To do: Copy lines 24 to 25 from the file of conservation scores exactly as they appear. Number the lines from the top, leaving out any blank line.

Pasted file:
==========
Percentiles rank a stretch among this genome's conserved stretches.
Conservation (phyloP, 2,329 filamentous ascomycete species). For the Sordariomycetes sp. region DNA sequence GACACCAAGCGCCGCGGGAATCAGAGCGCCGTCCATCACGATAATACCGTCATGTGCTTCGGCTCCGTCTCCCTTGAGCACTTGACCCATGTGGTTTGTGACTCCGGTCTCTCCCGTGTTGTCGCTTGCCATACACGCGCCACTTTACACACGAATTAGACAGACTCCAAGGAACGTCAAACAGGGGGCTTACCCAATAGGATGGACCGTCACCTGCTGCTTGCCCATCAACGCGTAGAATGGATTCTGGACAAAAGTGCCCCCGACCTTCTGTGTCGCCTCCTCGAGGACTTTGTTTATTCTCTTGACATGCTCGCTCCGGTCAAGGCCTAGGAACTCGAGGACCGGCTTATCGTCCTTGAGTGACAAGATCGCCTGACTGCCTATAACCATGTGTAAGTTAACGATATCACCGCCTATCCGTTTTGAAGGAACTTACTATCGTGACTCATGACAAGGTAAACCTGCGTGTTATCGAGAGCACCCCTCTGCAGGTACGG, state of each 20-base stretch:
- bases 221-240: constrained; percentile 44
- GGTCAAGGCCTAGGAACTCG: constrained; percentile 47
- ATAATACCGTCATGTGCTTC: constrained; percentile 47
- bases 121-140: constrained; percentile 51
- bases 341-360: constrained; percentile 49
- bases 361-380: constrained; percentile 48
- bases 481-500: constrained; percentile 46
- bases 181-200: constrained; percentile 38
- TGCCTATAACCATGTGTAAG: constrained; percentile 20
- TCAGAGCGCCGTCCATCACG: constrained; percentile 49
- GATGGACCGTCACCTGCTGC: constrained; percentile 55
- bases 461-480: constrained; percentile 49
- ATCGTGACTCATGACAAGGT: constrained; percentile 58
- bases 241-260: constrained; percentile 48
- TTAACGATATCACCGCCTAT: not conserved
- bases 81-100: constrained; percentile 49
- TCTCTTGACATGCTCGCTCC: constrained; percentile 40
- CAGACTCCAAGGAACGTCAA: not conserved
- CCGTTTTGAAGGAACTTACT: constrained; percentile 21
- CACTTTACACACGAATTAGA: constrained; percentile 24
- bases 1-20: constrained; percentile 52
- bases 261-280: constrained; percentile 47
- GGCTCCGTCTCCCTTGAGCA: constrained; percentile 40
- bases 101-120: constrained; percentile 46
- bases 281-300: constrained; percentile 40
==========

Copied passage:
- bases 261-280: constrained; percentile 47
- GGCTCCGTCTCCCTTGAGCA: constrained; percentile 40